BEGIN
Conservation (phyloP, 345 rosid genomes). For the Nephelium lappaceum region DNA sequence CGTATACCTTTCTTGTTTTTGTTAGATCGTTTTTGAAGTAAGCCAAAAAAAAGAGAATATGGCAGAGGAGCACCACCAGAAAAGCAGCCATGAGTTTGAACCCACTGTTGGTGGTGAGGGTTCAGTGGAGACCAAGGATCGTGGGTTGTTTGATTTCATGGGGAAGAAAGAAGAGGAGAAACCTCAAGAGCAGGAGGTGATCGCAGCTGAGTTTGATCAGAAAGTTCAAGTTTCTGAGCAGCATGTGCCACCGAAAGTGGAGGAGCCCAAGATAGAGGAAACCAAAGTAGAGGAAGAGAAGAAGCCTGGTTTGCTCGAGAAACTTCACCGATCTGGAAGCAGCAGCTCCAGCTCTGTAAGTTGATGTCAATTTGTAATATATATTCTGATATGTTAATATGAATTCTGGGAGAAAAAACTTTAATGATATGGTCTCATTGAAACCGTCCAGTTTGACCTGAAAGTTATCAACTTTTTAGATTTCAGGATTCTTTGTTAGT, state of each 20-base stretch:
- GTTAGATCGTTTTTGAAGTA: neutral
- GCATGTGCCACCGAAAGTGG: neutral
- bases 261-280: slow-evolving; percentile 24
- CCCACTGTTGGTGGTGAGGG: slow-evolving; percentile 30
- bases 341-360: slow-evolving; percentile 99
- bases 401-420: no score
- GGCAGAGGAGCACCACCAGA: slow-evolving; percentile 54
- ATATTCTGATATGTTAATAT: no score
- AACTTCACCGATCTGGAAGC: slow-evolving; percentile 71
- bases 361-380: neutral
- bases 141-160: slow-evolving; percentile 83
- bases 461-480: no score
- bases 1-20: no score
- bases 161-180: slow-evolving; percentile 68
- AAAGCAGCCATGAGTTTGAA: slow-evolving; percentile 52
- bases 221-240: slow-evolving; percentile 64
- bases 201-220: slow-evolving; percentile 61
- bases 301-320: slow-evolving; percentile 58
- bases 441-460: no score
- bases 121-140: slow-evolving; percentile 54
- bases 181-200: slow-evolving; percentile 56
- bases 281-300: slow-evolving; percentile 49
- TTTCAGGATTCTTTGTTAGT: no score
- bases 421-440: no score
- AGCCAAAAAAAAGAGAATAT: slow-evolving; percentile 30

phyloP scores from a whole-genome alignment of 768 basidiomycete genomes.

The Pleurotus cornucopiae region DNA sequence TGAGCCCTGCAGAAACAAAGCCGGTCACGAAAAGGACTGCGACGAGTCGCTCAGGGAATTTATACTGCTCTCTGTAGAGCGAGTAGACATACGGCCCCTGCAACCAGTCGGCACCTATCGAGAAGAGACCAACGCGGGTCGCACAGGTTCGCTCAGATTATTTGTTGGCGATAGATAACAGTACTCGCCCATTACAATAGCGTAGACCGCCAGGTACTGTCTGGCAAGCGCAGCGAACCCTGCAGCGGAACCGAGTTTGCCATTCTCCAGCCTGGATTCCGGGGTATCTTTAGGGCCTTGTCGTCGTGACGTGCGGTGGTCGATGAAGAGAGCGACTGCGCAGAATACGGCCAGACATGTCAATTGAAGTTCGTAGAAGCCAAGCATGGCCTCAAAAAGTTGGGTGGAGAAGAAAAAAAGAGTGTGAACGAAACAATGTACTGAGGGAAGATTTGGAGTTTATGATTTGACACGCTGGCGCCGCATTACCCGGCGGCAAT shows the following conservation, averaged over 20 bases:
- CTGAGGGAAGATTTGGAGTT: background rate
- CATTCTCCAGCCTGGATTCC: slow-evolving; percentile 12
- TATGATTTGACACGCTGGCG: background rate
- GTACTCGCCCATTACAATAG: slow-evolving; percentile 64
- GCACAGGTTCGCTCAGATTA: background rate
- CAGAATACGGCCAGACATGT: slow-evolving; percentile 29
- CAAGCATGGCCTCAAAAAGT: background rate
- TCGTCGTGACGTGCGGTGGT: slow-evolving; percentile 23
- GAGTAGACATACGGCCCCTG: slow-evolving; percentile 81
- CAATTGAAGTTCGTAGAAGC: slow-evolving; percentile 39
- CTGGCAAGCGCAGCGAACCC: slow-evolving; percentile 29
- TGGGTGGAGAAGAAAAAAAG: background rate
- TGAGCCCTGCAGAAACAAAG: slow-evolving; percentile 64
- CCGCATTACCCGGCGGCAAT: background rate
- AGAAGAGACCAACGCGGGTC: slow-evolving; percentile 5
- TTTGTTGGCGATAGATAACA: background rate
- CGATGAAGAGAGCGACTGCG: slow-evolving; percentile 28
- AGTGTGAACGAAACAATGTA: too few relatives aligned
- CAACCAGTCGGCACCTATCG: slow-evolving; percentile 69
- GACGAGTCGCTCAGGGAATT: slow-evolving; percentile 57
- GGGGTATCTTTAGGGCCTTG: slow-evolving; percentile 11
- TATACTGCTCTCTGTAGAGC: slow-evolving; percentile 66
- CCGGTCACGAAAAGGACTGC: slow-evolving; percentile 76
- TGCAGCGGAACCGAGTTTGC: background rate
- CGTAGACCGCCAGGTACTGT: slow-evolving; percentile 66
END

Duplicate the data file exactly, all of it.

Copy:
Conservation (phyloP, 345 rosid genomes). For the Nephelium lappaceum region DNA sequence CGTATACCTTTCTTGTTTTTGTTAGATCGTTTTTGAAGTAAGCCAAAAAAAAGAGAATATGGCAGAGGAGCACCACCAGAAAAGCAGCCATGAGTTTGAACCCACTGTTGGTGGTGAGGGTTCAGTGGAGACCAAGGATCGTGGGTTGTTTGATTTCATGGGGAAGAAAGAAGAGGAGAAACCTCAAGAGCAGGAGGTGATCGCAGCTGAGTTTGATCAGAAAGTTCAAGTTTCTGAGCAGCATGTGCCACCGAAAGTGGAGGAGCCCAAGATAGAGGAAACCAAAGTAGAGGAAGAGAAGAAGCCTGGTTTGCTCGAGAAACTTCACCGATCTGGAAGCAGCAGCTCCAGCTCTGTAAGTTGATGTCAATTTGTAATATATATTCTGATATGTTAATATGAATTCTGGGAGAAAAAACTTTAATGATATGGTCTCATTGAAACCGTCCAGTTTGACCTGAAAGTTATCAACTTTTTAGATTTCAGGATTCTTTGTTAGT, state of each 20-base stretch:
- GTTAGATCGTTTTTGAAGTA: neutral
- GCATGTGCCACCGAAAGTGG: neutral
- bases 261-280: slow-evolving; percentile 24
- CCCACTGTTGGTGGTGAGGG: slow-evolving; percentile 30
- bases 341-360: slow-evolving; percentile 99
- bases 401-420: no score
- GGCAGAGGAGCACCACCAGA: slow-evolving; percentile 54
- ATATTCTGATATGTTAATAT: no score
- AACTTCACCGATCTGGAAGC: slow-evolving; percentile 71
- bases 361-380: neutral
- bases 141-160: slow-evolving; percentile 83
- bases 461-480: no score
- bases 1-20: no score
- bases 161-180: slow-evolving; percentile 68
- AAAGCAGCCATGAGTTTGAA: slow-evolving; percentile 52
- bases 221-240: slow-evolving; percentile 64
- bases 201-220: slow-evolving; percentile 61
- bases 301-320: slow-evolving; percentile 58
- bases 441-460: no score
- bases 121-140: slow-evolving; percentile 54
- bases 181-200: slow-evolving; percentile 56
- bases 281-300: slow-evolving; percentile 49
- TTTCAGGATTCTTTGTTAGT: no score
- bases 421-440: no score
- AGCCAAAAAAAAGAGAATAT: slow-evolving; percentile 30

phyloP scores from a whole-genome alignment of 768 basidiomycete genomes.

The Pleurotus cornucopiae region DNA sequence TGAGCCCTGCAGAAACAAAGCCGGTCACGAAAAGGACTGCGACGAGTCGCTCAGGGAATTTATACTGCTCTCTGTAGAGCGAGTAGACATACGGCCCCTGCAACCAGTCGGCACCTATCGAGAAGAGACCAACGCGGGTCGCACAGGTTCGCTCAGATTATTTGTTGGCGATAGATAACAGTACTCGCCCATTACAATAGCGTAGACCGCCAGGTACTGTCTGGCAAGCGCAGCGAACCCTGCAGCGGAACCGAGTTTGCCATTCTCCAGCCTGGATTCCGGGGTATCTTTAGGGCCTTGTCGTCGTGACGTGCGGTGGTCGATGAAGAGAGCGACTGCGCAGAATACGGCCAGACATGTCAATTGAAGTTCGTAGAAGCCAAGCATGGCCTCAAAAAGTTGGGTGGAGAAGAAAAAAAGAGTGTGAACGAAACAATGTACTGAGGGAAGATTTGGAGTTTATGATTTGACACGCTGGCGCCGCATTACCCGGCGGCAAT shows the following conservation, averaged over 20 bases:
- CTGAGGGAAGATTTGGAGTT: background rate
- CATTCTCCAGCCTGGATTCC: slow-evolving; percentile 12
- TATGATTTGACACGCTGGCG: background rate
- GTACTCGCCCATTACAATAG: slow-evolving; percentile 64
- GCACAGGTTCGCTCAGATTA: background rate
- CAGAATACGGCCAGACATGT: slow-evolving; percentile 29
- CAAGCATGGCCTCAAAAAGT: background rate
- TCGTCGTGACGTGCGGTGGT: slow-evolving; percentile 23
- GAGTAGACATACGGCCCCTG: slow-evolving; percentile 81
- CAATTGAAGTTCGTAGAAGC: slow-evolving; percentile 39
- CTGGCAAGCGCAGCGAACCC: slow-evolving; percentile 29
- TGGGTGGAGAAGAAAAAAAG: background rate
- TGAGCCCTGCAGAAACAAAG: slow-evolving; percentile 64
- CCGCATTACCCGGCGGCAAT: background rate
- AGAAGAGACCAACGCGGGTC: slow-evolving; percentile 5
- TTTGTTGGCGATAGATAACA: background rate
- CGATGAAGAGAGCGACTGCG: slow-evolving; percentile 28
- AGTGTGAACGAAACAATGTA: too few relatives aligned
- CAACCAGTCGGCACCTATCG: slow-evolving; percentile 69
- GACGAGTCGCTCAGGGAATT: slow-evolving; percentile 57
- GGGGTATCTTTAGGGCCTTG: slow-evolving; percentile 11
- TATACTGCTCTCTGTAGAGC: slow-evolving; percentile 66
- CCGGTCACGAAAAGGACTGC: slow-evolving; percentile 76
- TGCAGCGGAACCGAGTTTGC: background rate
- CGTAGACCGCCAGGTACTGT: slow-evolving; percentile 66